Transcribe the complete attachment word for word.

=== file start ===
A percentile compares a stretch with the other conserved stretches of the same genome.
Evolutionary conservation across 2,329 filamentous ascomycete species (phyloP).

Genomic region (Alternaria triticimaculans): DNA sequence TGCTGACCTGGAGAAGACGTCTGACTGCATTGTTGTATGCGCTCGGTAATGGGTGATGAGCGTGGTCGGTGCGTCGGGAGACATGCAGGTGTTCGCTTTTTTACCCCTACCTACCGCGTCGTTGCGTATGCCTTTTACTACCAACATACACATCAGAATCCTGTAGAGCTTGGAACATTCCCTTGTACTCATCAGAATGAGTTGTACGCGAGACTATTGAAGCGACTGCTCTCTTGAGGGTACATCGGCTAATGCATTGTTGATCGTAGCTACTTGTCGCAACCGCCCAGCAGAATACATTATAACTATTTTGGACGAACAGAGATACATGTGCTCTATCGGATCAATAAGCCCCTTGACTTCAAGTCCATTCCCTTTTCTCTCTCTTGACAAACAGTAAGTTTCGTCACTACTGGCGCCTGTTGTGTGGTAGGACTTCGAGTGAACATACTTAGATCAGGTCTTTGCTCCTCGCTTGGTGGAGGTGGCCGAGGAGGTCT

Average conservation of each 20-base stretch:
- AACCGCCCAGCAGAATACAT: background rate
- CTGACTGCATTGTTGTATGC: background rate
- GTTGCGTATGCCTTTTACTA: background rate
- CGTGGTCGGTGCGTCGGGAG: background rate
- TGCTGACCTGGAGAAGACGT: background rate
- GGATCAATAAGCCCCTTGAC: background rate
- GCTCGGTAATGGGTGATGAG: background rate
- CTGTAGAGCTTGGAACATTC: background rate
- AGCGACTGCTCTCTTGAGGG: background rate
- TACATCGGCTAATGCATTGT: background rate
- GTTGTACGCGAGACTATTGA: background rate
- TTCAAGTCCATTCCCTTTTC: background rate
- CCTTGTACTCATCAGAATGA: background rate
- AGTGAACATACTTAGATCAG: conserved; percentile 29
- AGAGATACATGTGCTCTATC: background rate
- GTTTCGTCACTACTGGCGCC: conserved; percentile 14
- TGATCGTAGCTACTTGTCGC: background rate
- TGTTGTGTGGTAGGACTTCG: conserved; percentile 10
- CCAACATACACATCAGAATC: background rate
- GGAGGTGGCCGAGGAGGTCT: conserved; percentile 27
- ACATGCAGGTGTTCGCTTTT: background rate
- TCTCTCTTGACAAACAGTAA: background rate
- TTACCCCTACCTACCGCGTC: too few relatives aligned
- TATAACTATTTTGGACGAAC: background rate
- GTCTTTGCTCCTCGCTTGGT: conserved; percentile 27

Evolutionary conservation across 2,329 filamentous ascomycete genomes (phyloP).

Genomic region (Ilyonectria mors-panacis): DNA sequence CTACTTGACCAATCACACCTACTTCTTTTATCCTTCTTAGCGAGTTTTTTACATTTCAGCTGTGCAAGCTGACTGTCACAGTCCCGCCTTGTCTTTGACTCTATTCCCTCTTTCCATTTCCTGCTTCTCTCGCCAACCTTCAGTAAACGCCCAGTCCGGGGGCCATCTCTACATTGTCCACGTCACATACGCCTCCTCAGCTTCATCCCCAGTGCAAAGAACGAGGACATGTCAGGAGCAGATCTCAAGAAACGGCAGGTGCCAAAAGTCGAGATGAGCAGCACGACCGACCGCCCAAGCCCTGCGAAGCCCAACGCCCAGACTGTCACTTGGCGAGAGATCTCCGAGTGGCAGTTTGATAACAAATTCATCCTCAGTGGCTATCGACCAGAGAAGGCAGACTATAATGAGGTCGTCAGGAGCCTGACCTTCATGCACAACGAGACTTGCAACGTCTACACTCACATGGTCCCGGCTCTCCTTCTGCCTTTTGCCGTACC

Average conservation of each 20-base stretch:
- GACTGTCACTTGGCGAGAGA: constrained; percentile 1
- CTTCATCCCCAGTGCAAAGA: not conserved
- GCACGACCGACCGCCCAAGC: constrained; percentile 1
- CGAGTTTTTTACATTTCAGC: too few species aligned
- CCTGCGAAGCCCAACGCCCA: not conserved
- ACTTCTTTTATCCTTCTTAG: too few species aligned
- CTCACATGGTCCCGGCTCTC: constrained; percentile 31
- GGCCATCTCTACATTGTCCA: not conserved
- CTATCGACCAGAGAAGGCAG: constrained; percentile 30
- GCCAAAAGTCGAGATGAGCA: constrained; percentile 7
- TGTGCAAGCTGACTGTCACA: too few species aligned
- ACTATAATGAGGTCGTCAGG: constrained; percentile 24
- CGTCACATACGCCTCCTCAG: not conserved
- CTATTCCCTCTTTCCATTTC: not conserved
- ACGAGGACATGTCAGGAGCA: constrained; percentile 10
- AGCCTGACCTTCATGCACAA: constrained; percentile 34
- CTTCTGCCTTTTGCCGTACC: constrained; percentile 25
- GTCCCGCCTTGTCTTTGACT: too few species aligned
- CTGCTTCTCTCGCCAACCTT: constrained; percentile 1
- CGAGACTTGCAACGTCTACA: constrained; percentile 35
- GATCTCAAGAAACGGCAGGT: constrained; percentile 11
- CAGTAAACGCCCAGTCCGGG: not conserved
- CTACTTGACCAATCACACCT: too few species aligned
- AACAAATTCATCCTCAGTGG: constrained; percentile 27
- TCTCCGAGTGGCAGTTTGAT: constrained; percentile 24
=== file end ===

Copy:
A percentile compares a stretch with the other conserved stretches of the same genome.
Evolutionary conservation across 2,329 filamentous ascomycete species (phyloP).

Genomic region (Alternaria triticimaculans): DNA sequence TGCTGACCTGGAGAAGACGTCTGACTGCATTGTTGTATGCGCTCGGTAATGGGTGATGAGCGTGGTCGGTGCGTCGGGAGACATGCAGGTGTTCGCTTTTTTACCCCTACCTACCGCGTCGTTGCGTATGCCTTTTACTACCAACATACACATCAGAATCCTGTAGAGCTTGGAACATTCCCTTGTACTCATCAGAATGAGTTGTACGCGAGACTATTGAAGCGACTGCTCTCTTGAGGGTACATCGGCTAATGCATTGTTGATCGTAGCTACTTGTCGCAACCGCCCAGCAGAATACATTATAACTATTTTGGACGAACAGAGATACATGTGCTCTATCGGATCAATAAGCCCCTTGACTTCAAGTCCATTCCCTTTTCTCTCTCTTGACAAACAGTAAGTTTCGTCACTACTGGCGCCTGTTGTGTGGTAGGACTTCGAGTGAACATACTTAGATCAGGTCTTTGCTCCTCGCTTGGTGGAGGTGGCCGAGGAGGTCT

Average conservation of each 20-base stretch:
- AACCGCCCAGCAGAATACAT: background rate
- CTGACTGCATTGTTGTATGC: background rate
- GTTGCGTATGCCTTTTACTA: background rate
- CGTGGTCGGTGCGTCGGGAG: background rate
- TGCTGACCTGGAGAAGACGT: background rate
- GGATCAATAAGCCCCTTGAC: background rate
- GCTCGGTAATGGGTGATGAG: background rate
- CTGTAGAGCTTGGAACATTC: background rate
- AGCGACTGCTCTCTTGAGGG: background rate
- TACATCGGCTAATGCATTGT: background rate
- GTTGTACGCGAGACTATTGA: background rate
- TTCAAGTCCATTCCCTTTTC: background rate
- CCTTGTACTCATCAGAATGA: background rate
- AGTGAACATACTTAGATCAG: conserved; percentile 29
- AGAGATACATGTGCTCTATC: background rate
- GTTTCGTCACTACTGGCGCC: conserved; percentile 14
- TGATCGTAGCTACTTGTCGC: background rate
- TGTTGTGTGGTAGGACTTCG: conserved; percentile 10
- CCAACATACACATCAGAATC: background rate
- GGAGGTGGCCGAGGAGGTCT: conserved; percentile 27
- ACATGCAGGTGTTCGCTTTT: background rate
- TCTCTCTTGACAAACAGTAA: background rate
- TTACCCCTACCTACCGCGTC: too few relatives aligned
- TATAACTATTTTGGACGAAC: background rate
- GTCTTTGCTCCTCGCTTGGT: conserved; percentile 27

Evolutionary conservation across 2,329 filamentous ascomycete genomes (phyloP).

Genomic region (Ilyonectria mors-panacis): DNA sequence CTACTTGACCAATCACACCTACTTCTTTTATCCTTCTTAGCGAGTTTTTTACATTTCAGCTGTGCAAGCTGACTGTCACAGTCCCGCCTTGTCTTTGACTCTATTCCCTCTTTCCATTTCCTGCTTCTCTCGCCAACCTTCAGTAAACGCCCAGTCCGGGGGCCATCTCTACATTGTCCACGTCACATACGCCTCCTCAGCTTCATCCCCAGTGCAAAGAACGAGGACATGTCAGGAGCAGATCTCAAGAAACGGCAGGTGCCAAAAGTCGAGATGAGCAGCACGACCGACCGCCCAAGCCCTGCGAAGCCCAACGCCCAGACTGTCACTTGGCGAGAGATCTCCGAGTGGCAGTTTGATAACAAATTCATCCTCAGTGGCTATCGACCAGAGAAGGCAGACTATAATGAGGTCGTCAGGAGCCTGACCTTCATGCACAACGAGACTTGCAACGTCTACACTCACATGGTCCCGGCTCTCCTTCTGCCTTTTGCCGTACC

Average conservation of each 20-base stretch:
- GACTGTCACTTGGCGAGAGA: constrained; percentile 1
- CTTCATCCCCAGTGCAAAGA: not conserved
- GCACGACCGACCGCCCAAGC: constrained; percentile 1
- CGAGTTTTTTACATTTCAGC: too few species aligned
- CCTGCGAAGCCCAACGCCCA: not conserved
- ACTTCTTTTATCCTTCTTAG: too few species aligned
- CTCACATGGTCCCGGCTCTC: constrained; percentile 31
- GGCCATCTCTACATTGTCCA: not conserved
- CTATCGACCAGAGAAGGCAG: constrained; percentile 30
- GCCAAAAGTCGAGATGAGCA: constrained; percentile 7
- TGTGCAAGCTGACTGTCACA: too few species aligned
- ACTATAATGAGGTCGTCAGG: constrained; percentile 24
- CGTCACATACGCCTCCTCAG: not conserved
- CTATTCCCTCTTTCCATTTC: not conserved
- ACGAGGACATGTCAGGAGCA: constrained; percentile 10
- AGCCTGACCTTCATGCACAA: constrained; percentile 34
- CTTCTGCCTTTTGCCGTACC: constrained; percentile 25
- GTCCCGCCTTGTCTTTGACT: too few species aligned
- CTGCTTCTCTCGCCAACCTT: constrained; percentile 1
- CGAGACTTGCAACGTCTACA: constrained; percentile 35
- GATCTCAAGAAACGGCAGGT: constrained; percentile 11
- CAGTAAACGCCCAGTCCGGG: not conserved
- CTACTTGACCAATCACACCT: too few species aligned
- AACAAATTCATCCTCAGTGG: constrained; percentile 27
- TCTCCGAGTGGCAGTTTGAT: constrained; percentile 24